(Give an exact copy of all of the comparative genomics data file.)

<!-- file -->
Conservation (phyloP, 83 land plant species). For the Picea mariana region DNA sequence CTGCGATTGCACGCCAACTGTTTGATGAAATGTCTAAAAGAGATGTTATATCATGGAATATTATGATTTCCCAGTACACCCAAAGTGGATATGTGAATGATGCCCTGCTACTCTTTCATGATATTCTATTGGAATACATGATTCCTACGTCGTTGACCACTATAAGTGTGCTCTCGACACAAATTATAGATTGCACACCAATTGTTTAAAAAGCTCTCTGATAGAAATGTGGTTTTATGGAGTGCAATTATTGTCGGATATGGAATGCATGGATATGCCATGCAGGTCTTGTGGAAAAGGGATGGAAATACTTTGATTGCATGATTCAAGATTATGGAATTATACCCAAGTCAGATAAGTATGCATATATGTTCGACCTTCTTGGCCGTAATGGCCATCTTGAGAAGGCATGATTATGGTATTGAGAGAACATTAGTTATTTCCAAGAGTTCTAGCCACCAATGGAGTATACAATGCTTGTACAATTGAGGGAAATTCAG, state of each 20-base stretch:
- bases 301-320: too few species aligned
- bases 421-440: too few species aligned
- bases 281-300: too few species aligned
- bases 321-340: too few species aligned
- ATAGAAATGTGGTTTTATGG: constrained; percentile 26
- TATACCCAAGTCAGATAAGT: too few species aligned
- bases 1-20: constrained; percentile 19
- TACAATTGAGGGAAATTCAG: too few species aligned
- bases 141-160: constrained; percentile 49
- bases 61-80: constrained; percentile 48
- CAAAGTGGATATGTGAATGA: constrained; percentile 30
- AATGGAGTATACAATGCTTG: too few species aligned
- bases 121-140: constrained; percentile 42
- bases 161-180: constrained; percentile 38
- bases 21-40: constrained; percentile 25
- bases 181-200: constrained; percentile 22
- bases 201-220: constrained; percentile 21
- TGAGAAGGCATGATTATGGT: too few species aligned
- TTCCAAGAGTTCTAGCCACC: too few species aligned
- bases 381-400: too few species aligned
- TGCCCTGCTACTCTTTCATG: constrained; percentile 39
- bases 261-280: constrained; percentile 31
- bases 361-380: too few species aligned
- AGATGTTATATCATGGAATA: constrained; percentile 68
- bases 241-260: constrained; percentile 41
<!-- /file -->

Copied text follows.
Conservation (phyloP, 83 land plant species). For the Picea mariana region DNA sequence CTGCGATTGCACGCCAACTGTTTGATGAAATGTCTAAAAGAGATGTTATATCATGGAATATTATGATTTCCCAGTACACCCAAAGTGGATATGTGAATGATGCCCTGCTACTCTTTCATGATATTCTATTGGAATACATGATTCCTACGTCGTTGACCACTATAAGTGTGCTCTCGACACAAATTATAGATTGCACACCAATTGTTTAAAAAGCTCTCTGATAGAAATGTGGTTTTATGGAGTGCAATTATTGTCGGATATGGAATGCATGGATATGCCATGCAGGTCTTGTGGAAAAGGGATGGAAATACTTTGATTGCATGATTCAAGATTATGGAATTATACCCAAGTCAGATAAGTATGCATATATGTTCGACCTTCTTGGCCGTAATGGCCATCTTGAGAAGGCATGATTATGGTATTGAGAGAACATTAGTTATTTCCAAGAGTTCTAGCCACCAATGGAGTATACAATGCTTGTACAATTGAGGGAAATTCAG, state of each 20-base stretch:
- bases 301-320: too few species aligned
- bases 421-440: too few species aligned
- bases 281-300: too few species aligned
- bases 321-340: too few species aligned
- ATAGAAATGTGGTTTTATGG: constrained; percentile 26
- TATACCCAAGTCAGATAAGT: too few species aligned
- bases 1-20: constrained; percentile 19
- TACAATTGAGGGAAATTCAG: too few species aligned
- bases 141-160: constrained; percentile 49
- bases 61-80: constrained; percentile 48
- CAAAGTGGATATGTGAATGA: constrained; percentile 30
- AATGGAGTATACAATGCTTG: too few species aligned
- bases 121-140: constrained; percentile 42
- bases 161-180: constrained; percentile 38
- bases 21-40: constrained; percentile 25
- bases 181-200: constrained; percentile 22
- bases 201-220: constrained; percentile 21
- TGAGAAGGCATGATTATGGT: too few species aligned
- TTCCAAGAGTTCTAGCCACC: too few species aligned
- bases 381-400: too few species aligned
- TGCCCTGCTACTCTTTCATG: constrained; percentile 39
- bases 261-280: constrained; percentile 31
- bases 361-380: too few species aligned
- AGATGTTATATCATGGAATA: constrained; percentile 68
- bases 241-260: constrained; percentile 41